Both are storied programs with passionate fan bases. Both have coaches who played quarterback during their college days at their school and were widely considered as "grand slam" head coaching hires, and both want badly to avoid an 0-1 start in conference play.
However, as the teams prepare for a noon clash at Michigan Stadium in Ann Arbor, the direction each is going seems to be the big difference between the Cornhuskers and Wolverines.
Following a season-opening loss at Notre Dame, Michigan enters with renewed confidence with blowout home wins over Western Michigan and SMU the past couple weeks.
Skeptics will point out that those improved performances came against, well, Western Michigan and SMU, but Michigan hopes some positive developments the past two weeks will continue against better competition.
Quarterback Shea Patterson, a much-hyped transfer from Ole Miss, completed 26 of 35 passes the past two weeks and might have found a favorite receiving target in sophomore Donovan Peoples-Jones, a five-star recruit who might be starting to live up to his promise after catching three touchdown passes against SMU.
"I think overall, Shea has been seeing the field really well and making accurate throws on time," Michigan coach Jim Harbaugh said. "He's getting good protection for the most part and receivers across the board have been catching the football and getting open."
Built to win now with 10 starters back on a defensive unit that has multiple NFL prospects, Michigan hopes the offense can continue to make strides and complement its fierce defense.
On the other side, Nebraska isn't built to win now.
After leading Central Florida to an unbeaten season last year and taking the coaching job at Nebraska, the place he starred as quarterback in the 1990s, Scott Frost knew instant success wouldn't happen this year at Nebraska as he tried to instill his principles and foundation.
But Frost or few at Nebraska expected the team to get off to an 0-2 start for the first time since 1957, which is what the Cornhuskers did following an embarrassing 24-19 home loss to Troy last week.
The biggest question for Nebraska will be the health of starting quarterback Adrian Martinez, who was given the starter's job before the season as a freshman.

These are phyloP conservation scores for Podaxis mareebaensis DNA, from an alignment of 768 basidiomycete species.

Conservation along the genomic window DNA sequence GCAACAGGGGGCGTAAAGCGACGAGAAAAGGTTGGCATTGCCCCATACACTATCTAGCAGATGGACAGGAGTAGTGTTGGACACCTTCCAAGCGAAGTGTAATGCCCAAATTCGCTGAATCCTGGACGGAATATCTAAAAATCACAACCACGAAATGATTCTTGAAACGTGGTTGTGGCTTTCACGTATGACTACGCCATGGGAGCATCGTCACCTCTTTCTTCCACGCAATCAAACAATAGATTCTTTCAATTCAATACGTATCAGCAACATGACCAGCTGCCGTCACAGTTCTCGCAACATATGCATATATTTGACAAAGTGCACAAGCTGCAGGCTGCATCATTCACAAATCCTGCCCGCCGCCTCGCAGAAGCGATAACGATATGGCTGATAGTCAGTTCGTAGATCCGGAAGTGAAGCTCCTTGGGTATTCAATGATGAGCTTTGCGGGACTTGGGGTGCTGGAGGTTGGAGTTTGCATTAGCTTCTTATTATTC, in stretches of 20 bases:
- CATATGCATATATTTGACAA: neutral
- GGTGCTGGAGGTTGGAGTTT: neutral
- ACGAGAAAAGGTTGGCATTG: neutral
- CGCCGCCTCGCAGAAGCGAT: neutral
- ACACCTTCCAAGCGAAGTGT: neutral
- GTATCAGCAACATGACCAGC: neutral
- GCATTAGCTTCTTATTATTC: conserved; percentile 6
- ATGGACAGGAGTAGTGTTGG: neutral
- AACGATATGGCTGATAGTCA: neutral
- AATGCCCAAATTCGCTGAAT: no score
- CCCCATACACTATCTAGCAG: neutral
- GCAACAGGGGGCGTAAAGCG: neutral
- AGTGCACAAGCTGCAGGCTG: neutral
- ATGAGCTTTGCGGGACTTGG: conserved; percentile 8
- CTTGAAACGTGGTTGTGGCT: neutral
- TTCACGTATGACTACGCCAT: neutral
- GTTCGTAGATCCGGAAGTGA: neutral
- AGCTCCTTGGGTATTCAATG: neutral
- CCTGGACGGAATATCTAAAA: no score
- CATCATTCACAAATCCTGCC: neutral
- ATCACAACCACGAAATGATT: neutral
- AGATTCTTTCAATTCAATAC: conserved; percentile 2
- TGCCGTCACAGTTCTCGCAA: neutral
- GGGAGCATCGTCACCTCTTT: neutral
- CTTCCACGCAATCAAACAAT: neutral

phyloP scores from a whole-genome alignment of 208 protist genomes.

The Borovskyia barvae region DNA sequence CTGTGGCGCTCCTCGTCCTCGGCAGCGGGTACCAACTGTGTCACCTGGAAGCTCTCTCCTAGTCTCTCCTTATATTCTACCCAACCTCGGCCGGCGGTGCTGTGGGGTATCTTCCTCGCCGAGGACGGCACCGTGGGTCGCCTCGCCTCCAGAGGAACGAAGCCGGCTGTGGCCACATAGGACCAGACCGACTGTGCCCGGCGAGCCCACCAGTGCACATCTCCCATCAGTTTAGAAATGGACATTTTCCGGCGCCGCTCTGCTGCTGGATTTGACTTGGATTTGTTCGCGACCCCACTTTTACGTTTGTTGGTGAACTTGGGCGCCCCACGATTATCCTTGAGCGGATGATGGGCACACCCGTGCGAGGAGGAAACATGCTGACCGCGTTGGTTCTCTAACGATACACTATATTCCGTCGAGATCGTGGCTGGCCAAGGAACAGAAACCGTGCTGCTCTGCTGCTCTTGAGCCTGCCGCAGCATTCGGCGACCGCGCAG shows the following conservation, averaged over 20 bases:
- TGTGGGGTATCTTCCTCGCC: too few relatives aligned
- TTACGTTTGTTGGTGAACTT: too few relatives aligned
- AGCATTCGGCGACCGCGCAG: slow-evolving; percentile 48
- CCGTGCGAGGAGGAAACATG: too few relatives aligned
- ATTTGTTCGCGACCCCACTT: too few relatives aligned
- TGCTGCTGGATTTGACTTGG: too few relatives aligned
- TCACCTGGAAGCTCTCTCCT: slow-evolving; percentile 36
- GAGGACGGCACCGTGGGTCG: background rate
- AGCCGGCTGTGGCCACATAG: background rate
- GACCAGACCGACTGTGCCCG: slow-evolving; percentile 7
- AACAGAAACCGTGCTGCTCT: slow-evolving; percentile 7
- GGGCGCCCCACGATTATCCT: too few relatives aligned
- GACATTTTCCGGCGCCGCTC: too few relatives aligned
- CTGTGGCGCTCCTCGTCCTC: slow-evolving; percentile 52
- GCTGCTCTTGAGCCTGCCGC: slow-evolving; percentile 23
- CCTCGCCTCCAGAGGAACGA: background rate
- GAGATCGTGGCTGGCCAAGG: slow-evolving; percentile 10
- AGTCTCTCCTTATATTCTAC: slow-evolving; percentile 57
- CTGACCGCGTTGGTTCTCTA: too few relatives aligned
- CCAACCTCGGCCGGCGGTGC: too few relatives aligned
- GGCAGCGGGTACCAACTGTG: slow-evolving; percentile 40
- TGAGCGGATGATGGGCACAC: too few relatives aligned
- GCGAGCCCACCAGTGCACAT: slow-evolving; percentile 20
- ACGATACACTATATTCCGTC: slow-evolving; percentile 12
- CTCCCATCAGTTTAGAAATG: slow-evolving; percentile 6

Martinez had an impressive debut in a season-opening 33-28 loss to Colorado but suffered a right leg injury late in that game and didn't play in the loss to Troy.
Backup quarterback Andrew Bunch started in place of Martinez.
Frost said Martinez practiced Monday but is questionable to play Saturday.
Frost said that whether or not Martinez plays, his offense needs to be a lot crisper against Michigan's formidable defense.
"If you are going to move the ball consistently on offense, you have to have 11 guys execute well better than 90 percent of the time," Frost said. "We're not there. We're at the point where we are doing it 70 or 80 percent of the time and the other 30 to 20 percent is biting us and costing us drive."
There is also a history of animosity between Frost and Michigan fans dating back to the 1997 season.
Michigan was named the national champion in the AP poll that year, but Nebraska was named champion in the coaches poll after Frost made an impassioned plea to voters that Nebraska deserved at least a share of the title that season following a lopsided Orange Bowl win over Tennessee.
Michigan fans feel that politicking cost the Wolverines what at the time would have been their first outright national title since 1948.
Frost further got under the skin of Michigan fans two years ago when Central Florida played at Michigan in what was Frost's first year as coach at Central Florida.
Despite seeing his team suffer a 51-14 loss, Frost after the game said Central Florida "outhit" Michigan that day.
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